nep-pol New Economics Papers
on Positive Political Economics
Issue of 2018‒04‒23
fifteen papers chosen by
Eugene Beaulieu
University of Calgary

  1. Sunlight Disinfects? Free Media in Weak Democracies By Leopoldo Fergusson; Juan F. Vargas; Mauricio A. Vela
  2. Electoral Cycle Bias in the Media Coverage of Corruption News. By Marco Le Moglie; Gilberto Turati
  3. Information Gatekeeping and Media Bias By Hulya Eraslan; Saltuk Ozerturk
  4. Politics, Hospital Behavior, and Health Care Spending Effect Methods to Examine Treatment Effect Heterogeneity in Experiments for the Young and Privately Insured? By Zack Cooper; Amanda E. Kowalski; Eleanor Neff Powell; Jennifer Wu
  5. Demographic Change and Political Polarization in the United States By Boxell, Levi
  6. Age Gap in Voter Turnout and Size of Government Debt By Ryo Arawatari; Tetsuo Ono
  7. Policy Experimentation, Redistribution and Voting Rules By Anesi, Vincent; Bowen, T. Renee
  8. The Impact of Democracy Prep Public Schools on Civic Participation By Brian Gill; Charles Tilley; Emilyn Whitesell; Mariel Finucane; Liz Potamites; Sean Corcoran
  9. Voting in the Goods and Service Tax Council of India By Bhattacherjee, Sanjay; Sarkar, Palash
  10. Can Public and Private Sanctions Discipline Politicians? Evidence from the French Parliament By Benjamin Monnery; Maxime Le Bihan
  11. Liberté, Égalité Religiosité By Joan-Maria Esteban; Gilat Levy; Laura Mayoral
  12. From Finance to Extremism: The Real Effects of Germany's 1931 Banking Crisis By Doerr, Sebastian; Gissler, Stefan; Peydró, José Luis; Voth, Hans-Joachim
  13. Pre-colonial Religious Institutions and Development: Evidence through a Military Coup By Adeel Malik; Rinchan Ali Mirza
  14. An Informational Basis for Voting Rules By Alexander V. Karpov
  15. The Effect of Council Size on Municipal Expenditures: Evidence from Italian Municipalities By Marco Alberto De Benedetto

  1. By: Leopoldo Fergusson; Juan F. Vargas; Mauricio A. Vela
    Abstract: Free media may not favor political accountability when other democratic institutions are weak and may even bring undesirable unintended consequences. We propose a simple model in which candidates running for office may engage in coercion to obtain votes. A media scandal exposing these candidates entices them to increase their coercion effort to offset the negative shock on their popularity, potentially minimizing or even counteracting the effect of the scandal on their vote share. We provide empirical evidence from one recent episode in the political history of Colombia in which politicians seeking a seat in Congress colluded with illegal armed paramilitary groups to obtain votes, and this collusion was ultimately brought to light by a media scandal. We find that paramilitary-backed candidates exposed before elections get as many votes as those exposed after elections, but their electoral support is more strongly concentrated where coercion is cheaper: in areas with paramilitary presence and weak state capacity. Our results highlight the complementarity between different dimensions of democratic institutions.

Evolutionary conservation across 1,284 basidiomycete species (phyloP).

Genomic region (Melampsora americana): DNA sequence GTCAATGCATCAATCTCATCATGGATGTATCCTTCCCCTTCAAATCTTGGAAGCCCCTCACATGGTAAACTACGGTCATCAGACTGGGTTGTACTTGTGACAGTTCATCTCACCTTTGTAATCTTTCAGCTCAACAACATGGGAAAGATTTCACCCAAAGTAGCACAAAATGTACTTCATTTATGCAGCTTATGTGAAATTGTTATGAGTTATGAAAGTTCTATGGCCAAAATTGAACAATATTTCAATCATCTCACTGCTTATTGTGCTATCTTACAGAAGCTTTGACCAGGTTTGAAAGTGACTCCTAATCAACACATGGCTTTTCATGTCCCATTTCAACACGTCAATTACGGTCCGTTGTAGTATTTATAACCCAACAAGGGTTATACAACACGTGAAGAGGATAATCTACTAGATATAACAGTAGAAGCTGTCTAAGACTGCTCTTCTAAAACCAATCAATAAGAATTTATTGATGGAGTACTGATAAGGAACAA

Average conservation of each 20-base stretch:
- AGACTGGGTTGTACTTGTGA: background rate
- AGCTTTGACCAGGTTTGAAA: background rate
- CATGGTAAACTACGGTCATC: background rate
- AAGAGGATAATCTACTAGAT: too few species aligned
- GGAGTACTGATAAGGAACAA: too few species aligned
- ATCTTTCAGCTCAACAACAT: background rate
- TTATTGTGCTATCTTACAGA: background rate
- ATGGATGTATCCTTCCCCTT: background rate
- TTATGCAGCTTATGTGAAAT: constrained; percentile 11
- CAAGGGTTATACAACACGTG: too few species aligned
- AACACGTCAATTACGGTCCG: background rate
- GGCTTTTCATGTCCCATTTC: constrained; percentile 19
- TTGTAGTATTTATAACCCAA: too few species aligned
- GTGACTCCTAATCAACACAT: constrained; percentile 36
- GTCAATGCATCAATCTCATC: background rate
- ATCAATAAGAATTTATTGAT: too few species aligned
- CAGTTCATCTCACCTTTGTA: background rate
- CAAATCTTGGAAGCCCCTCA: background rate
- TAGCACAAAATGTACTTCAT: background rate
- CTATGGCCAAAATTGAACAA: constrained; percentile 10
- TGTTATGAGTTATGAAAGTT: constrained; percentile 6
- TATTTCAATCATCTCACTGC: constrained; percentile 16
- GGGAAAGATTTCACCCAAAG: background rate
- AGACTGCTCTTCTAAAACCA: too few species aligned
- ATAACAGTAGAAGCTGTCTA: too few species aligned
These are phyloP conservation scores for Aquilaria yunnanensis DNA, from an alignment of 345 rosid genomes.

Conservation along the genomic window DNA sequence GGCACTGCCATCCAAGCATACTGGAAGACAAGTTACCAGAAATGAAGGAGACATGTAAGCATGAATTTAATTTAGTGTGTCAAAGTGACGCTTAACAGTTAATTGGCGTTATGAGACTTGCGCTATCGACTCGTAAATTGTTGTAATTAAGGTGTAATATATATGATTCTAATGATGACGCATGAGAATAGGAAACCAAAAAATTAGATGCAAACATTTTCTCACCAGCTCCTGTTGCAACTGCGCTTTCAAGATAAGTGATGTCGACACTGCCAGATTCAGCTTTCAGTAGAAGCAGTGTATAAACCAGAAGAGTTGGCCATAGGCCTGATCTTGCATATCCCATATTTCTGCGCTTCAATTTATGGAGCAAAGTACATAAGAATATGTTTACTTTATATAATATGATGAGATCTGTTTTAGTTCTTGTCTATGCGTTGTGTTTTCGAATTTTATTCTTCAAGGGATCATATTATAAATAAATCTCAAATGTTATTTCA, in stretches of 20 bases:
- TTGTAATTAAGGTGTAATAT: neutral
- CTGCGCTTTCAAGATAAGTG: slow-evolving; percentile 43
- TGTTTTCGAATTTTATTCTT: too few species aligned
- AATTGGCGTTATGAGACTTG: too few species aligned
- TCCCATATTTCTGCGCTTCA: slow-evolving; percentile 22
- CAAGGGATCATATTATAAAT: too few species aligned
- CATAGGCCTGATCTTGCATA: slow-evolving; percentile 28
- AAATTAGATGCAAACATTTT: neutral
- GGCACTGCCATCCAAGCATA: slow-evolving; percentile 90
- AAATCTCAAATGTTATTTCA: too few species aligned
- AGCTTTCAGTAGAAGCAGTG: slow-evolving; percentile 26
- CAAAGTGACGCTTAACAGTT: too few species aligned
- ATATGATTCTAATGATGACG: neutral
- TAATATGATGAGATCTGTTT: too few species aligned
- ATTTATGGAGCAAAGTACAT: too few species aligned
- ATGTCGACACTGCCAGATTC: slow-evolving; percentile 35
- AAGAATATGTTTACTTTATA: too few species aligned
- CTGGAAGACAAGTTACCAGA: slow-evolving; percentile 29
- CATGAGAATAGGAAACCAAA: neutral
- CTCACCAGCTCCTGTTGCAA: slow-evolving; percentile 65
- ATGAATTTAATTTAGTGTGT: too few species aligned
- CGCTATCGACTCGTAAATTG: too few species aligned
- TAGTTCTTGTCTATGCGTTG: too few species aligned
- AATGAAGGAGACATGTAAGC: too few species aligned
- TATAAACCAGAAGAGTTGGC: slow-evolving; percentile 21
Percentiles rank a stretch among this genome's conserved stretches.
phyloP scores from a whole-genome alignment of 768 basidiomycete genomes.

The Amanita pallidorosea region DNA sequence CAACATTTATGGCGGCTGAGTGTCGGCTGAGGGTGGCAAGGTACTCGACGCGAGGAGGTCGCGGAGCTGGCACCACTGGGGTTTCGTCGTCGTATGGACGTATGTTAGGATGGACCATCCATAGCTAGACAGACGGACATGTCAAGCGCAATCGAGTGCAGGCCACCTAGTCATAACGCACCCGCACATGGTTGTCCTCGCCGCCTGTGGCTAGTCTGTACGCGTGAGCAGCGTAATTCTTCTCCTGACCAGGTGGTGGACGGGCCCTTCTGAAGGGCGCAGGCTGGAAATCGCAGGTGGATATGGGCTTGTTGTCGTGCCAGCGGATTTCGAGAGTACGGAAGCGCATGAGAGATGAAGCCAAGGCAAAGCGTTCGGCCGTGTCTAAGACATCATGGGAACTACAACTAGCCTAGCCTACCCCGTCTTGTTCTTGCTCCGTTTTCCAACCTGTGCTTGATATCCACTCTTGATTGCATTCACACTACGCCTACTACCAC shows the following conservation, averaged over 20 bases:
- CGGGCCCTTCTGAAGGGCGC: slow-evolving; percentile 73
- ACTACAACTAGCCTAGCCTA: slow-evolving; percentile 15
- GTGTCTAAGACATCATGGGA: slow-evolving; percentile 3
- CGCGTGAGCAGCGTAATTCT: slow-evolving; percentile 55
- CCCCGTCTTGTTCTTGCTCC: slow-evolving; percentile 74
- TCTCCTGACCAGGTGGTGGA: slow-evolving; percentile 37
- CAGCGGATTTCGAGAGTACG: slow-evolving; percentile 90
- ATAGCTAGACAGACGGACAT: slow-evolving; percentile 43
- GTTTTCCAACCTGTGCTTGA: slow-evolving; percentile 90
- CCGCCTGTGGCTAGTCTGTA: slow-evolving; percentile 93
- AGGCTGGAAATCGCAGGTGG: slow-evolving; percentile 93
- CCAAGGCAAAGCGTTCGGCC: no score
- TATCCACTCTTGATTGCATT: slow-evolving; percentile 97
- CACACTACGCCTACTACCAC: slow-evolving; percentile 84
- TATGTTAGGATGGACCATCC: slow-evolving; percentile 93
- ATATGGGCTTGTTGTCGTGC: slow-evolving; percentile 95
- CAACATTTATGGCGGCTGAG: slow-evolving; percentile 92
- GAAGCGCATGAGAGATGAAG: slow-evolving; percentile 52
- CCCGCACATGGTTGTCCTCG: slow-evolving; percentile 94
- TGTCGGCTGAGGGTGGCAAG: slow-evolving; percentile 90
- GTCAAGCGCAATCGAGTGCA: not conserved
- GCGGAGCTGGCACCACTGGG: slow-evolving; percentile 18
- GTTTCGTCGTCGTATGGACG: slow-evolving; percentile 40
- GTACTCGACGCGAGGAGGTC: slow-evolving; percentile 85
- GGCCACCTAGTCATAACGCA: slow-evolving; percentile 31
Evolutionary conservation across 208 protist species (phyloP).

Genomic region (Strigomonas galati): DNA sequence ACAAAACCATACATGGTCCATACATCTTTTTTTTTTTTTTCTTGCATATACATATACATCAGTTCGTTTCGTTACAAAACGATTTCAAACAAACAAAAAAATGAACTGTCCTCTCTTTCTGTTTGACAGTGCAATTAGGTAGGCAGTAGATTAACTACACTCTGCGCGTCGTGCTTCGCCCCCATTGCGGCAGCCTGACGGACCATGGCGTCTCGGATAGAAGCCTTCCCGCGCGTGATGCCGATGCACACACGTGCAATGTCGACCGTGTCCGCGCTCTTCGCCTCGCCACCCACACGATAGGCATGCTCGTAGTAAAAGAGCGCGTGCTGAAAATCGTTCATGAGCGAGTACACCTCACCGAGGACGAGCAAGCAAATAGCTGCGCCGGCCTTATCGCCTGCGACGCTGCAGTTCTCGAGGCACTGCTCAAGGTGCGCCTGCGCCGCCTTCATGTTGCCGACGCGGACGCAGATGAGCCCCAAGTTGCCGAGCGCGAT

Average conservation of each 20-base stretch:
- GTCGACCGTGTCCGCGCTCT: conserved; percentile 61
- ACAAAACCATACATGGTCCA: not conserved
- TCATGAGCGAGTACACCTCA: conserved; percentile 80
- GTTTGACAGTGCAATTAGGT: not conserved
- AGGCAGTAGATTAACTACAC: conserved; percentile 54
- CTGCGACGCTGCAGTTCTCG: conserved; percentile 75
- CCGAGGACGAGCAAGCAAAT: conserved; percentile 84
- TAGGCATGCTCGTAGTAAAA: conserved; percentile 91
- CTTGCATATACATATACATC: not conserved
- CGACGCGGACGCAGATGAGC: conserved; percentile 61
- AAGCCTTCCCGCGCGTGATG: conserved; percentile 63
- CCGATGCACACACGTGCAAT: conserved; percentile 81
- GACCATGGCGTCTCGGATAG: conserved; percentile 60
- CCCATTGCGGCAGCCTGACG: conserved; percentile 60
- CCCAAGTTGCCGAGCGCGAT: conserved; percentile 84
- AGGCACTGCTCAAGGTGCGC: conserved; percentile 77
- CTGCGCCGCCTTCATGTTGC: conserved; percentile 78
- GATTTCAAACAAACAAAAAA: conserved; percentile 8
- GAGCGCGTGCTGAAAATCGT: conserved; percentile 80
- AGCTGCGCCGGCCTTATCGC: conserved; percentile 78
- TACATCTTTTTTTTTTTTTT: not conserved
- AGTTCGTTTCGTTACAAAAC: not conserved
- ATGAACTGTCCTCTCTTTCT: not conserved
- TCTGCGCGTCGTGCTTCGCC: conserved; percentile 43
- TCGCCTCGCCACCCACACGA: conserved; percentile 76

Keywords: Media, Democracy, Elections, Colombia, Civil Conflict, Coercion
    JEL: D72 D74 L82 P16
    Date: 2018–03–29
  2. By: Marco Le Moglie; Gilberto Turati (Università Cattolica del Sacro Cuore; Dipartimento di Economia e Finanza, Università Cattolica del Sacro Cuore)
    Abstract: We investigate the existence of an `electoral cycle bias' in the timing of media coverage of news with high political value. In particular, we analyze how the electoral cycles at the regional level in uence the coverage of news about corruption scandals in the Italian Regional Health Systems by two important national newspapers having opposite ideology, La Repubblica (left-wing oriented) and Il Giornale (right-wing oriented). Our findings show that Il Giornale produces more articles about corruption scandals involving left-wing politicians in the days right before the elections, while it reduces the number of those about right episodes of corruption and without any political connection. Instead, for La Repubblica we do not find any evidence of the existence of neither an electoral cycle, nor an ideological bias in the coverage of corruption. These results are robust to different model specifications, the potential endogeneity of some elections, and different measures of the time to the elections.
    Keywords: media, media bias, electoral cycle, ideology, corruption scandals, health system, Italian regions.
    JEL: D72 D73 H51 H75 K42 L82
    Date: 2018–04
  3. By: Hulya Eraslan (Rice University, Department of Economics); Saltuk Ozerturk (Southern Methodist University, Department of Economics)
    Abstract: We develop a model to study the political economy implications of information gatekeeping, i.e., a policy of granting access only to friendly media outlets and denying access to critical ones. While an incumbent prefers positive bias, granting access improves her re-election probability only if coverage is sufficiently credible in the eyes of the public. Information gatekeeping can induce a quid pro quo relationship: media provides coverage with positive bias in exchange of future access, thereby affecting electoral outcomes in favor of incompetent incumbents. The degree of access media enjoy increases with competence of incumbents over those issues under public focus.
    Keywords: Information gatekeeping, media outlet, electoral competition, access, media bias.
    JEL: D72 D83 L82
    Date: 2018–03
  4. By: Zack Cooper (School of Public Health, Yale University); Amanda E. Kowalski (Cowles Foundation, Yale University); Eleanor Neff Powell (University of Wisconsin-Madison); Jennifer Wu (Department of Political Science, Yale University)